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FBI director blames spike in crime on viral videos

Many California residents have watched videos of police brutality that were taken on mobile phones. These raw videos often go viral on the Internet and inspire other people to film police officers during confrontations. Recently, FBI Director James Comey claimed that the 'viral video effect" causes police officers to be less aggressive and can also be blamed for a recent spike in violent crimes.

Comey's statements were not backed up with any statistical evidence linking viral videos to violent crimes. He said that he believes police officers are now more reluctant to suppress potential crimes by confronting suspicious looking people. Comey said that police officers have told him privately that they feel 'under siege" when they are surrounded by mobile phone cameras, and many officers do not want to get out of their vehicles.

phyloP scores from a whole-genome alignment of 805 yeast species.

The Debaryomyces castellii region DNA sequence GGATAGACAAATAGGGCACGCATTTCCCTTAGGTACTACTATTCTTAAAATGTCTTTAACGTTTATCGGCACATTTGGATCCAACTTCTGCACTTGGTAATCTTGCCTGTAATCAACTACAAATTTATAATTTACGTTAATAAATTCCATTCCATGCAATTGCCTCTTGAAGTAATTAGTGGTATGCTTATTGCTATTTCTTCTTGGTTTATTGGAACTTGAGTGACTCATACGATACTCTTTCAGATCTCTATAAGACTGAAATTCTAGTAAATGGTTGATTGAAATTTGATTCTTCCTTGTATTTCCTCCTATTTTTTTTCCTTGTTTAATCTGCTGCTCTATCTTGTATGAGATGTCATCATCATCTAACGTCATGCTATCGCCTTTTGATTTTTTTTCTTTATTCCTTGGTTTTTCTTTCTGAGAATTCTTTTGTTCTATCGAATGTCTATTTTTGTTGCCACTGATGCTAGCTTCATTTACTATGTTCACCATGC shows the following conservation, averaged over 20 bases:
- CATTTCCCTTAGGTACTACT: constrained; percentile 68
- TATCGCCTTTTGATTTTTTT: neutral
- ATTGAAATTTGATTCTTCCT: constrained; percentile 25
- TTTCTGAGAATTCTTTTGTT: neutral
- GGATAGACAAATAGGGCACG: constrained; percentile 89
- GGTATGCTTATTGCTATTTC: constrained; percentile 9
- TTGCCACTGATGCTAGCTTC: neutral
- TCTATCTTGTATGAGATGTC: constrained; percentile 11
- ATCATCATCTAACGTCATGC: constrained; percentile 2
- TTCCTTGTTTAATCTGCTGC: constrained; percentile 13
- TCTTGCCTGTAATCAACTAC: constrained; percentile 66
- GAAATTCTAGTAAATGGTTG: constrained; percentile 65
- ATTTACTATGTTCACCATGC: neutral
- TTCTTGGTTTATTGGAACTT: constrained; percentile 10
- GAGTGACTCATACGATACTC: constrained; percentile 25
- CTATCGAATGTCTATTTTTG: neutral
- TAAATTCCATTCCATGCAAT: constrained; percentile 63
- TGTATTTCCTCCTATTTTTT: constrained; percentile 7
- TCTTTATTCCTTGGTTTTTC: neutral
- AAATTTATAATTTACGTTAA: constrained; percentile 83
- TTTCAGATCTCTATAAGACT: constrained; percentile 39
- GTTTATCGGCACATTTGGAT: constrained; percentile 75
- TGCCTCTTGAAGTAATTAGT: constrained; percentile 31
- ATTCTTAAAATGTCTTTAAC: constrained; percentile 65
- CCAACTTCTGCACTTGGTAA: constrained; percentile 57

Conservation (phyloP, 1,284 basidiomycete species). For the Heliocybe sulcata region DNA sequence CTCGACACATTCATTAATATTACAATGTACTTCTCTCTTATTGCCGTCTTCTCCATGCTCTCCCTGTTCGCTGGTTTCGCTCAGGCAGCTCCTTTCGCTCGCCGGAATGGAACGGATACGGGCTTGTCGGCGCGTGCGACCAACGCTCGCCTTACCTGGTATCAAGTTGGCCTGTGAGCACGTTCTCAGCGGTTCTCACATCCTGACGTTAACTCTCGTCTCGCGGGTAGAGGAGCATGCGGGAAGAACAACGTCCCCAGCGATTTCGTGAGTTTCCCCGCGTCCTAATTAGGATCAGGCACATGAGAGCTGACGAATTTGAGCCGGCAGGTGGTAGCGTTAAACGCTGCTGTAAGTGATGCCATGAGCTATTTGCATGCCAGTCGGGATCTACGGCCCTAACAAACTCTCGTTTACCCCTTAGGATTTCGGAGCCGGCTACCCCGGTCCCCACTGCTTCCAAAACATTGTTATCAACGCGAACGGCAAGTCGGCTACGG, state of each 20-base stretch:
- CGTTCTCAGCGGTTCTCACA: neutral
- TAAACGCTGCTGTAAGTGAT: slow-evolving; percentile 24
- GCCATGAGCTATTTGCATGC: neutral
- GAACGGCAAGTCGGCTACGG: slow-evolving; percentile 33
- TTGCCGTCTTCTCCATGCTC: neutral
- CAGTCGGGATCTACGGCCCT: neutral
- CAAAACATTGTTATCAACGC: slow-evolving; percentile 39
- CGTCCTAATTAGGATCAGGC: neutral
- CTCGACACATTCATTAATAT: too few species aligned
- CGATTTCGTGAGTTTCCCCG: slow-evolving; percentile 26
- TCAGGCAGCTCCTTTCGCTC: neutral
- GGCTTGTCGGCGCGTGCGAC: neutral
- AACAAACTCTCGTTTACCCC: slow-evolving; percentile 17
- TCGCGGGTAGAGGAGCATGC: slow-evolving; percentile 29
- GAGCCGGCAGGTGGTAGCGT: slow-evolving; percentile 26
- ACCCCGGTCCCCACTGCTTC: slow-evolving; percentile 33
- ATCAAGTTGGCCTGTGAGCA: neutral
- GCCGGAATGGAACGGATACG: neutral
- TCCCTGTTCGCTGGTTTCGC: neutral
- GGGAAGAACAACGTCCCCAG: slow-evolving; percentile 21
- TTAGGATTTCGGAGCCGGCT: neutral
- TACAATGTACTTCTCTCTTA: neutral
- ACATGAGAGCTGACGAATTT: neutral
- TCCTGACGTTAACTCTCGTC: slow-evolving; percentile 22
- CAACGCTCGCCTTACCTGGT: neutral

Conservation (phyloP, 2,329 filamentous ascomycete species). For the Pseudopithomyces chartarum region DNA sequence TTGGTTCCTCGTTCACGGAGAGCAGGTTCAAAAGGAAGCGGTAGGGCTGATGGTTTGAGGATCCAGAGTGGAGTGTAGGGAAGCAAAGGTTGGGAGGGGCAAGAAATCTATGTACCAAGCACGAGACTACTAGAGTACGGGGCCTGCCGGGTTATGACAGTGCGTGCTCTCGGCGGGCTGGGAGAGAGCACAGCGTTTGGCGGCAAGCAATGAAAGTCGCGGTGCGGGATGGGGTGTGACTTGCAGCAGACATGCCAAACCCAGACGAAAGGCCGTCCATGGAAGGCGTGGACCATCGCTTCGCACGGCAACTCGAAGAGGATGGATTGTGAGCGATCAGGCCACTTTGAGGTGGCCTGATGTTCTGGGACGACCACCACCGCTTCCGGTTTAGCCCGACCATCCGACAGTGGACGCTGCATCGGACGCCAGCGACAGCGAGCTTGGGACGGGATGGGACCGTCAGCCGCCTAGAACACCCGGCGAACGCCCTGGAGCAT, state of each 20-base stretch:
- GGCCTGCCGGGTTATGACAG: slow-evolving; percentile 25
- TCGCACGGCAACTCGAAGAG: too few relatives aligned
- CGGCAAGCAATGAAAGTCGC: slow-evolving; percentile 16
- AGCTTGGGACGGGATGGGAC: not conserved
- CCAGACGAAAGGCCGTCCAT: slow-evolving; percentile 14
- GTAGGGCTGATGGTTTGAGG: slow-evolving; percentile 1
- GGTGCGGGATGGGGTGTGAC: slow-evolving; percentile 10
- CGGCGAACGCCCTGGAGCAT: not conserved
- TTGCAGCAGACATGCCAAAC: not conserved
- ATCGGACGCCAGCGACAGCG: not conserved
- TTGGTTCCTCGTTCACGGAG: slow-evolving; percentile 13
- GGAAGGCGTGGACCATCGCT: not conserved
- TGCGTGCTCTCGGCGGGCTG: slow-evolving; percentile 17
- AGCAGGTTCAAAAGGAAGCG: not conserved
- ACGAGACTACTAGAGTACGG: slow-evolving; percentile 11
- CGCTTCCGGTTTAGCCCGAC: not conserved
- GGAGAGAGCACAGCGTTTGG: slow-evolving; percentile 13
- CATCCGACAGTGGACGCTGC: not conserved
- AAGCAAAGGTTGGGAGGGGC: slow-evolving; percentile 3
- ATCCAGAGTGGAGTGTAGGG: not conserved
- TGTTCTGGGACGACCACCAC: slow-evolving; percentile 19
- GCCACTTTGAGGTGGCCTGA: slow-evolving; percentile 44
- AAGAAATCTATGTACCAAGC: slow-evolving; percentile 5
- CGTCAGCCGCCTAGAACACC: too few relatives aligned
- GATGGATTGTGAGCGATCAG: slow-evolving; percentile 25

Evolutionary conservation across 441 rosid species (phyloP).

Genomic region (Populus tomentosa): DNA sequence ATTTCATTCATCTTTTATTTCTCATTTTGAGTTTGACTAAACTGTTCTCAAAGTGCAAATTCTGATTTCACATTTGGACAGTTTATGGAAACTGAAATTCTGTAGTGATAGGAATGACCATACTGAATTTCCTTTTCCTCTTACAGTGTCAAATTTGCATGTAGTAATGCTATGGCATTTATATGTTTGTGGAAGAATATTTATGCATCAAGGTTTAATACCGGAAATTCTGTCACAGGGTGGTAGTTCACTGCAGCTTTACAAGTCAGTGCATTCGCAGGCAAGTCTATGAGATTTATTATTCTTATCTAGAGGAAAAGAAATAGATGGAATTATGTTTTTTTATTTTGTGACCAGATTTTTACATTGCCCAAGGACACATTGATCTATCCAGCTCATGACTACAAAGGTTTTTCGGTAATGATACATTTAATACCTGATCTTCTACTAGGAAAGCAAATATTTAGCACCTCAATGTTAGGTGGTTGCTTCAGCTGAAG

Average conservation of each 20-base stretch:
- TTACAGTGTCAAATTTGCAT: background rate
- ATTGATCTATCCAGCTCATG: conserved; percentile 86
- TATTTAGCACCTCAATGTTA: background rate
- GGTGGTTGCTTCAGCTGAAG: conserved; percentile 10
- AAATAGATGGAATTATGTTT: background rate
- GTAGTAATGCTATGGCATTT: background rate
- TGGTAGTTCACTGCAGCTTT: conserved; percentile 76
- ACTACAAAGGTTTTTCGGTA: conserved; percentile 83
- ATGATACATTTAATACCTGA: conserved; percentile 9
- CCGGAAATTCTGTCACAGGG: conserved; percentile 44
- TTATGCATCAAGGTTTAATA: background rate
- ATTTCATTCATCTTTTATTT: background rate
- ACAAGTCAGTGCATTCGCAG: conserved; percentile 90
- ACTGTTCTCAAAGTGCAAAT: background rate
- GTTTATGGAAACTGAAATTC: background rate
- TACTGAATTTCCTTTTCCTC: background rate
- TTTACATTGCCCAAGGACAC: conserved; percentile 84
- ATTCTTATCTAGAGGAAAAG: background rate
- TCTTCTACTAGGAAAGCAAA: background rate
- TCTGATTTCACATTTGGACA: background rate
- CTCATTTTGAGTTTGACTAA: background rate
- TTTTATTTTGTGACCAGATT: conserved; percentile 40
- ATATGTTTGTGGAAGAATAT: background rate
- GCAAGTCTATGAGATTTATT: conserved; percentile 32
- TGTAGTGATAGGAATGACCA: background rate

Though there is no proven connection between viral videos and crime, it is known that there has been a dramatic increase in crime rates across the country. More than 40 U.S. cities have experienced higher crime rates this year, and the increase is higher than it was last year. In the city of Chicago, shootings are up by 70 percent and murders are up by 54 percent since last year.

The popularity of filming police confrontations can be beneficial for people who are accused of violent crimes as well as for their defense attorneys. When witnesses use their cellphones to take videos of police, these videos may be used as evidence in a criminal trial. For example, a charge for assaulting a law enforcement official could be disputed if there is a video of the defendant interacting peacefully with police officers.

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